FIG. 2b schematically shows the semiconductor structure 200 during the plasma treatment as described above. In the surface portion 223, a silicon dioxide comprising layer 224 is formed, whereby the density thereof is, however, significantly lower than the density of a deposited silicon dioxide layer, as described, for example, with reference to FIG. 1a in the conventional process flow. Furthermore, due to the amount of silicon dioxide in the layer 224, the permittivity thereof is increased compared to the portion 223. Since the layer 224 will serve as a sacrificial cap layer for the further processing of the semiconductor structure 200, no device degradation is related with converting an upper portion of the low-k dielectric layer 206 to a high-k dielectric. During the ongoing conversion of low-k material into oxide, thereby continuously consuming the surface portion 223, the volatile materials 220 may out-gas through the entire surface of the layer 224 due to the reduced density thereof.
FIG. 2c schematically shows the semiconductor structure 200 after completion of the above-described plasma treatment wherein the sacrificial cap layer substantially exhibits the thickness 222. In typical examples, the thickness 222 may be in the range of approximately 30-100 nm, which may be obtained for the above-specified process parameters within a time interval of approximately 10-20 seconds. It should be noted that even with the full thickness 222, the sacrificial cap layer 224 allows the out-gassing of the volatile materials 220 since the reduced density compared to a conventionally deposited cap layer, such as the cap layer 105 shown in FIG. 1a, provides a certain porosity.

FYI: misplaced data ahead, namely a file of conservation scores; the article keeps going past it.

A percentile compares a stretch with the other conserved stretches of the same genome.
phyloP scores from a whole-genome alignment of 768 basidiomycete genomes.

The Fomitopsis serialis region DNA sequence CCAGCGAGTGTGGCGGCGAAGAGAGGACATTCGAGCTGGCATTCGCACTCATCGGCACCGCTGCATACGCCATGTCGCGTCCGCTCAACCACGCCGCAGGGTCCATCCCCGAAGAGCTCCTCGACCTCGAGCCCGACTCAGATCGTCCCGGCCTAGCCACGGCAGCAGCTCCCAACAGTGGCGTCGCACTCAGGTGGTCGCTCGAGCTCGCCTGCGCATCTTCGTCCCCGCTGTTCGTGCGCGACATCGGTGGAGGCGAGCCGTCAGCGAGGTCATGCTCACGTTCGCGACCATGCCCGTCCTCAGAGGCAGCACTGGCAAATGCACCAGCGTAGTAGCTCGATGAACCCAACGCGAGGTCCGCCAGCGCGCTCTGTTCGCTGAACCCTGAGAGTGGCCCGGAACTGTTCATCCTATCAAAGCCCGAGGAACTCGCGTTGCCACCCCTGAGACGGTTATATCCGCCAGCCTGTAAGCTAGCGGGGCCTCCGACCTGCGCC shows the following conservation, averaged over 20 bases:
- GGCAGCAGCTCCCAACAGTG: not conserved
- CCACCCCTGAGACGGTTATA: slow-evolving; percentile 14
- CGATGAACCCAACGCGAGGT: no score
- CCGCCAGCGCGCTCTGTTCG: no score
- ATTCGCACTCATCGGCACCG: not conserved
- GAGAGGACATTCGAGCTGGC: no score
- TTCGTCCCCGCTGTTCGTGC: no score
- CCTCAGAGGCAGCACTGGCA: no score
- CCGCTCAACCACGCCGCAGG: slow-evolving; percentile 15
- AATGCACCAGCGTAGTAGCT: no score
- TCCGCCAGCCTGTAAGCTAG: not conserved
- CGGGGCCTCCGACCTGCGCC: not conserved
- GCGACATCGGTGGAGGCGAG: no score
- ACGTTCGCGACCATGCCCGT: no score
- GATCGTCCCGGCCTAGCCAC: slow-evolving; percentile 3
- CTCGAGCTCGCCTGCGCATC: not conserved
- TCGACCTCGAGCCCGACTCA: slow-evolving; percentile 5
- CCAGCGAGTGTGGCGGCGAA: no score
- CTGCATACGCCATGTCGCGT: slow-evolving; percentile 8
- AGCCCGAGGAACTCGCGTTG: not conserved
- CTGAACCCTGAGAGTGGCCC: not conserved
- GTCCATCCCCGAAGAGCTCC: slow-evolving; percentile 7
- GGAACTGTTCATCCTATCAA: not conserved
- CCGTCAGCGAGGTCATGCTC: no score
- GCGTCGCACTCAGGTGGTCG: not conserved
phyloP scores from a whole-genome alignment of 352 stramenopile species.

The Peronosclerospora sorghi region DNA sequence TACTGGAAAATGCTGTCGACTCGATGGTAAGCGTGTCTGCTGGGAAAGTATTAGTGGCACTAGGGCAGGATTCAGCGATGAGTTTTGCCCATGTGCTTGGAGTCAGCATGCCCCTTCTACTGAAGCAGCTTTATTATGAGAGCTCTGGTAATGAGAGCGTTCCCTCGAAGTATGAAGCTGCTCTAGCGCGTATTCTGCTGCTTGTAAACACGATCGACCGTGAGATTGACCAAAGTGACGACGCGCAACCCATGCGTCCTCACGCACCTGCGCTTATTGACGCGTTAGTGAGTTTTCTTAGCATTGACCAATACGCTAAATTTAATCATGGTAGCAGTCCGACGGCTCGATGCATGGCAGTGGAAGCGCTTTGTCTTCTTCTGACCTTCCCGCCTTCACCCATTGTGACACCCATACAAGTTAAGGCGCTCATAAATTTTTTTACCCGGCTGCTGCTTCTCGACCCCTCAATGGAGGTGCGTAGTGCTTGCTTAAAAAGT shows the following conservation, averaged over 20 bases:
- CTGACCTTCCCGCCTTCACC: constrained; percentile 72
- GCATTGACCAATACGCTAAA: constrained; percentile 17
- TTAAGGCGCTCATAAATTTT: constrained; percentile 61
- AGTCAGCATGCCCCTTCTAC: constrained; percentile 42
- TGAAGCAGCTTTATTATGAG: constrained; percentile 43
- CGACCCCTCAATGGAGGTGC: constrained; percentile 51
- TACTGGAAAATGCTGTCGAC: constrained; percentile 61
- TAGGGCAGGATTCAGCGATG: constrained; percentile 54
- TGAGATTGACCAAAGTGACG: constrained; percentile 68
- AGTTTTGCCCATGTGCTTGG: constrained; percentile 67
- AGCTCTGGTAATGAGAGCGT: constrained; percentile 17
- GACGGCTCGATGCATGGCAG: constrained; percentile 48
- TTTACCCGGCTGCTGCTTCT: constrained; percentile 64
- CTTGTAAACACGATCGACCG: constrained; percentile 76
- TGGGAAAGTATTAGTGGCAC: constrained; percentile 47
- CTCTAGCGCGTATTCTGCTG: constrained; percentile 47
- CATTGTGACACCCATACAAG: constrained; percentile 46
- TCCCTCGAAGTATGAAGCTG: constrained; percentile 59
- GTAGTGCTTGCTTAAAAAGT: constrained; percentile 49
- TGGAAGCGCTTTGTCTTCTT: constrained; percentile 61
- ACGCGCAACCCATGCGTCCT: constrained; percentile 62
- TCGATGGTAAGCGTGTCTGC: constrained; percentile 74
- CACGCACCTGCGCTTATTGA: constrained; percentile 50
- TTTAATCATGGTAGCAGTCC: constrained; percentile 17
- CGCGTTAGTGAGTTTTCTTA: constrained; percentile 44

FIG. 2d schematically shows the semiconductor structure 200 with a resist mask 209 including an opening 210 formed on the sacrificial cap layer 224. Although a certain degree of out-gassing may still occur during the formation of the resist mask 209, the level of resist contamination within the mask 209 may be below critical level due to the previously enhanced diffusion and out-gassing rate for the volatile material 220. Thus, the opening 210 may be formed in accordance with design requirements as substantially no resist residuals are produced. In some embodiments, prior to the formation of the resist mask 209, a sacrificial resist layer may be formed on the sacrificial cap layer 224 and a test photolithography process, i.e., an exposure and development process, may be carried out so as to monitor the presently prevailing out-gassing rate and thus the amount of resist residuals that has to be expected in forming the resist mask 209. If the created residuals exceed a certain specified threshold, a further heat treatment may be carried out to further promote the out-gassing of the volatile material 220.